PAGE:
Additionally, during our time in Pensacola, we met with various people to promote the research and the consumption of lionfish. We met with Fred Garth from Guy Harvey Magazine to explain how these traps could be transformed into a commercial fishing device. We also met with Edible Invaders, the company that created Lionfish Dip, which is being sold in stores and restaurants in Pensacola, FL. Humans are considered the only predator to lionfish in the Atlantic, so it is important that consumers know that this is a safe fish to eat, even though its spines are venomous. Also, by creating a demand for this fish, it will drive removal of lionfish from the reefs where they are decimating the native fish and invertebrate species populations.
My last two weeks at Skidaway Institute of Oceanography were relatively mellow. I continued to work at the UGA Marine Extension Service Aquarium (MarEX Aquarium). Most of the work an aquarist does involves feeding fish or cleaning up after them. The MarEX Aquarium focuses on education, but they are also involved in some research as well. I cleaned various tanks while working there. Cleaning the tanks involves siphoning out about 60% of the water and using a vaccum siphon to clean the gravel without removing it. The fun part of tank cleaning is getting to redecorate the tank after it is clean. I have included a photo of the seahorse tank after I cleaned and redecorated it. I was also able to weigh the one year old loggerhead turtle, Lefty. The turtles are fed based on their weight, which is why it is important to monitor their growth. There are two different methods of feeding in the aquaria, broadcast or target feeding. Broadcast feeding is when the food is sprinkled throughout the tank for the fish to eat and target feeding is when food items are given to a specific organism. Usually target feeding is done by sticking the food on the end of a pole and placing the food directly in front of the organism, which is how the gar, lobster, eel, terrapins and lionfish were fed. Other methods involve using tongs, which is how the turtles eat, or by training the organism to come to a tray to eat, which is how the bonnet head shark was fed. I really enjoyed feeding activities at the aquarium, but sometimes the fish that are target fed are picky and will not take the food and that can be frustrating. My sister came to Savannah for the last couple of days of my internship and The MarEx Aquarium allowed her help with some behind the scenes tasks. I am really thankful that I got to work with Devin and Lisa at the MarEx Aquarium this summer; it was a lot of fun.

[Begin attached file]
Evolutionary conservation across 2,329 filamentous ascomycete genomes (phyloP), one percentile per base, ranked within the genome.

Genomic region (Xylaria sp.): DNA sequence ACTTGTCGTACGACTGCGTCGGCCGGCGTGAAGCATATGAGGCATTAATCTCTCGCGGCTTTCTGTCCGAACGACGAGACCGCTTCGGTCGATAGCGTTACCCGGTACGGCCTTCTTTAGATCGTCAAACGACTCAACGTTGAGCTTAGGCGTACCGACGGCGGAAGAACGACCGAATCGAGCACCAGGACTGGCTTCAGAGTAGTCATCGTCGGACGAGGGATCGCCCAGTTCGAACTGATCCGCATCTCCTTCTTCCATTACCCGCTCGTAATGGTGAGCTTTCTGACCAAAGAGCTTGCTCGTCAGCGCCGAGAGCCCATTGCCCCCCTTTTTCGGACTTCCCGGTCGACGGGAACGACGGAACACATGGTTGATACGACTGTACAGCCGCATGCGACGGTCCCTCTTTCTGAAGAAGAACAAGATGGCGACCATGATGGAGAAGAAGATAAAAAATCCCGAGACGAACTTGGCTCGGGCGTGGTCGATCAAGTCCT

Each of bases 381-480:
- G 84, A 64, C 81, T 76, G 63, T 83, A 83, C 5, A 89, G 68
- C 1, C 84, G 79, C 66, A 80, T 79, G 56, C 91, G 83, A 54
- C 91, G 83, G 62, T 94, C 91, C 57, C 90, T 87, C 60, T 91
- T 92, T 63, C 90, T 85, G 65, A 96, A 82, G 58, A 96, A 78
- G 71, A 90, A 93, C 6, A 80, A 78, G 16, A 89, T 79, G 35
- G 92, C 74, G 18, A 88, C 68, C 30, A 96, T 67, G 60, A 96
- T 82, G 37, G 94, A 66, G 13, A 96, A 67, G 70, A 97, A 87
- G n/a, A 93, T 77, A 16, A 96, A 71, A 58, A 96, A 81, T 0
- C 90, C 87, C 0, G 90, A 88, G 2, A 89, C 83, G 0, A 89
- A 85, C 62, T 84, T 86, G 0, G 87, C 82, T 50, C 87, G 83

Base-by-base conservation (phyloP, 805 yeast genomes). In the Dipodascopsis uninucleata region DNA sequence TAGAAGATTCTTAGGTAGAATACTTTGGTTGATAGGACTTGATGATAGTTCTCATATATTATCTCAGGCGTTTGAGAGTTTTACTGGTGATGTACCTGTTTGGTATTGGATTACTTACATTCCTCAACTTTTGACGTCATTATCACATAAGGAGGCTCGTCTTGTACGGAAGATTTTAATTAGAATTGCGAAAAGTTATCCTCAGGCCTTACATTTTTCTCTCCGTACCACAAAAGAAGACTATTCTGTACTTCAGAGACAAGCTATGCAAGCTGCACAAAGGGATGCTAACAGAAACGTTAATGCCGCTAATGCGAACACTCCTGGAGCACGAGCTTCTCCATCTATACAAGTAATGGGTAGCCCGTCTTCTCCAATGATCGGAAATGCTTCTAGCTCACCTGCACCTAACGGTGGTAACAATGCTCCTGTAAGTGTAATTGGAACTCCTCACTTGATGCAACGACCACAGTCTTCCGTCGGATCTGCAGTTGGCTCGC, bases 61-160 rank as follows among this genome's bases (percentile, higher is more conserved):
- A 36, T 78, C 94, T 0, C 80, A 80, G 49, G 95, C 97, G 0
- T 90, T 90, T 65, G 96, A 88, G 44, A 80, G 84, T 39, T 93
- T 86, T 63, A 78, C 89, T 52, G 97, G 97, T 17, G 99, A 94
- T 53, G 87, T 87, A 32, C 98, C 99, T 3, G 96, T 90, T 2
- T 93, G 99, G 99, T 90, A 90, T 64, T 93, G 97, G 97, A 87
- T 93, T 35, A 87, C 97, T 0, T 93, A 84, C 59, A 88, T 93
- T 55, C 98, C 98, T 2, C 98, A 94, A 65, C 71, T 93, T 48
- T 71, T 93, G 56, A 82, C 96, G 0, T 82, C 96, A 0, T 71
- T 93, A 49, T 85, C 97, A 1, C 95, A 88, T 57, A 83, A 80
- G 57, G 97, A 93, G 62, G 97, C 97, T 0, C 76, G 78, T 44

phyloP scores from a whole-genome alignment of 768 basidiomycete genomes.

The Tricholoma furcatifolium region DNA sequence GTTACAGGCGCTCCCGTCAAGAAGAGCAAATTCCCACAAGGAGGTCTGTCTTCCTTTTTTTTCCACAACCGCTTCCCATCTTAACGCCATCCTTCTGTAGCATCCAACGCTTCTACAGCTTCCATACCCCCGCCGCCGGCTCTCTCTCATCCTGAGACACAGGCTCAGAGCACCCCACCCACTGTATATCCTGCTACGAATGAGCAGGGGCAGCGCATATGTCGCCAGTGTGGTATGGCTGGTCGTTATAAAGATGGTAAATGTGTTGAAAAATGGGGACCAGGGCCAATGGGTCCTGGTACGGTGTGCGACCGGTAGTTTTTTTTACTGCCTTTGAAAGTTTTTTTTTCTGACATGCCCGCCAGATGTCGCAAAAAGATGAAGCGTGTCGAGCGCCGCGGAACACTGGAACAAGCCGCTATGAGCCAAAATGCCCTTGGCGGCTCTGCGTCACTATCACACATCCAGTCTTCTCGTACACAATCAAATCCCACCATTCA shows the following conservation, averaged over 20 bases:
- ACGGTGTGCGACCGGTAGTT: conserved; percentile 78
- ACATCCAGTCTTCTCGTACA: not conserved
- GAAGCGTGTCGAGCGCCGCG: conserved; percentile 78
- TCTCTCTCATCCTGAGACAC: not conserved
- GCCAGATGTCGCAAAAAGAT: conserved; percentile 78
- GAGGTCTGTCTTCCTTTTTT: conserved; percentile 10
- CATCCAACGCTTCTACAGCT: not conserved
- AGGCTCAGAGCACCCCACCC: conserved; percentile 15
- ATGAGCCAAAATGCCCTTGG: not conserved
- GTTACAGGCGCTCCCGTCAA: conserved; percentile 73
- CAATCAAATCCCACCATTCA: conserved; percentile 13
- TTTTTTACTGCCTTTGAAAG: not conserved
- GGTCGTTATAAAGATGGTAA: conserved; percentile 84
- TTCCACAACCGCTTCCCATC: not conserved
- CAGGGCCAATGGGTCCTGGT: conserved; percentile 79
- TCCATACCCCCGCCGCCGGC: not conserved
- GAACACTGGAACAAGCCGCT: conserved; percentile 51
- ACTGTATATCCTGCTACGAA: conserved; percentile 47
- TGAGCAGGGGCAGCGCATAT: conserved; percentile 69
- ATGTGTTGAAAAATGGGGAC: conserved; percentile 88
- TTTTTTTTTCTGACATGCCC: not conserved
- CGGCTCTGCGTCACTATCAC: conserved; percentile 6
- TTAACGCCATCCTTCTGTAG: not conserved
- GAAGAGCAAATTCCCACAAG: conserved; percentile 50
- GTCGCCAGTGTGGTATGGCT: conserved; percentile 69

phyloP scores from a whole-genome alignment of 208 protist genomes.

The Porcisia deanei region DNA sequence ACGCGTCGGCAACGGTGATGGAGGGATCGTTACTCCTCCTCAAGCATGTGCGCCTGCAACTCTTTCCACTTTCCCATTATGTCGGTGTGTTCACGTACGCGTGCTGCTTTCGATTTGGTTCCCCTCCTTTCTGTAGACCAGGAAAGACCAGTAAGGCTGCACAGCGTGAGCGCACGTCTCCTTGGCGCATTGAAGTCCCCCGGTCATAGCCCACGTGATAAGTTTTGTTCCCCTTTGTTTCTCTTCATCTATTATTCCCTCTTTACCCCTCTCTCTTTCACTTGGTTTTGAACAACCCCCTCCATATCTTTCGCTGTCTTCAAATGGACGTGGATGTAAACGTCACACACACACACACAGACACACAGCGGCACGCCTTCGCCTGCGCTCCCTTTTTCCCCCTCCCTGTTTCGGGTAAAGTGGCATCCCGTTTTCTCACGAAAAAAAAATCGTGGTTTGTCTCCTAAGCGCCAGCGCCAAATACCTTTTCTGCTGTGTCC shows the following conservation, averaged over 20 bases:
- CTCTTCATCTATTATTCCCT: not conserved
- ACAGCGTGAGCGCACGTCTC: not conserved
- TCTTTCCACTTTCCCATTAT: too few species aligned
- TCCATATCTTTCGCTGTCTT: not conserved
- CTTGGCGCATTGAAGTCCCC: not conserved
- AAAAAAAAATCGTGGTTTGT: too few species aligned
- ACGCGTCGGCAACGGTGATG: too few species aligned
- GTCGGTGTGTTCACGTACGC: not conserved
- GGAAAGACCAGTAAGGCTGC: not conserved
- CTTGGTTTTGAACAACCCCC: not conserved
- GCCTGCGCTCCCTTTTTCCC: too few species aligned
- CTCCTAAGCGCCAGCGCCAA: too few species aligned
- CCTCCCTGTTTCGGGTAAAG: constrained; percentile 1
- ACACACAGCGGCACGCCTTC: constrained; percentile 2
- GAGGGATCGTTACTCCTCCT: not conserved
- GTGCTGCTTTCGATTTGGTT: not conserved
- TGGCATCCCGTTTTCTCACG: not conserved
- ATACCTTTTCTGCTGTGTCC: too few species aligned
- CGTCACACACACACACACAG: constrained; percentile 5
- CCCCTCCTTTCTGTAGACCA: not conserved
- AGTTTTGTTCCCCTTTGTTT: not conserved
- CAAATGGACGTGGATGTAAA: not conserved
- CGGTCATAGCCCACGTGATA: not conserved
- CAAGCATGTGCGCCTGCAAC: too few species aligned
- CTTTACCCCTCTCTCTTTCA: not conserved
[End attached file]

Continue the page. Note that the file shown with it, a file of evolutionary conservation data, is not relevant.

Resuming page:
My sister and I drove back to Colorado on the 7th of August. This internship was not what I had expected and I learned that diving off the coast of Georgia can be difficult due to sea conditions and boat availability. However, I did get an excellent opportunity to experience coastal living and participate in several marine related projects at Skidaway and MarEx.
I am looking forward to presenting about this internship at the AAUS 2016 Symposium in Rhode Island! I will be starting a Master of Marine and Environmental Affairs program at the University of Washington in a couple of weeks. I am very grateful for this opportunity through Our World Underwater Scholarship Society and the American Academy of Underwater Sciences!